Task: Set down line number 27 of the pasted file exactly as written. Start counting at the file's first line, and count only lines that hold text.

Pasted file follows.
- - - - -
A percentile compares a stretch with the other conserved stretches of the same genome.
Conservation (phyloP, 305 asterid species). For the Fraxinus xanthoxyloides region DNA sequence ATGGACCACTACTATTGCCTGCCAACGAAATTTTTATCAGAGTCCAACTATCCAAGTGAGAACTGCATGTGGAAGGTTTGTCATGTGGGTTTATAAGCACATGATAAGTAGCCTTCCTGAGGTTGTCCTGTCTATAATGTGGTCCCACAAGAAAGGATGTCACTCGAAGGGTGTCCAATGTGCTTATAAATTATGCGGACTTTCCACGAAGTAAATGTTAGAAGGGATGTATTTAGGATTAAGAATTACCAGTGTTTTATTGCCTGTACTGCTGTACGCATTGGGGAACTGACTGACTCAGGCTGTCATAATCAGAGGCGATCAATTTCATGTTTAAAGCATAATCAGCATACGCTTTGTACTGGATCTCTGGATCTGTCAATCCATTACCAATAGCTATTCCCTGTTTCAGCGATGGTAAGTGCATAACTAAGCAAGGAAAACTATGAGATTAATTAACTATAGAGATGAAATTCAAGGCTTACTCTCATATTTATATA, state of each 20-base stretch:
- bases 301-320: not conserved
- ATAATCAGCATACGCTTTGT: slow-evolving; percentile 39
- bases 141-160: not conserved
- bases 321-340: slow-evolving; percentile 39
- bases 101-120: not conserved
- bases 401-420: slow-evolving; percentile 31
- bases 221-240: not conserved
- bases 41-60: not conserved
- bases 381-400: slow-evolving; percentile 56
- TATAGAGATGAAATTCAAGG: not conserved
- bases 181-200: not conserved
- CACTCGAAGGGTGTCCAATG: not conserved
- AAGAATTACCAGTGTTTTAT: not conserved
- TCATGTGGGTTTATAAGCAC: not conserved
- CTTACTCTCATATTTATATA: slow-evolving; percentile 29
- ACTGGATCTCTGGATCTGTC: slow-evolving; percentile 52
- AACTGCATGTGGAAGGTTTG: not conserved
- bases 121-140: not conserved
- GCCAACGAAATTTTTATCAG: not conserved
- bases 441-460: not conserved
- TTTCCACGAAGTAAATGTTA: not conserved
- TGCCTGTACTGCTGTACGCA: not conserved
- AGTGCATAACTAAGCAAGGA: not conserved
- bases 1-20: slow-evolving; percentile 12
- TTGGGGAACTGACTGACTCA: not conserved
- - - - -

- TTGGGGAACTGACTGACTCA: not conserved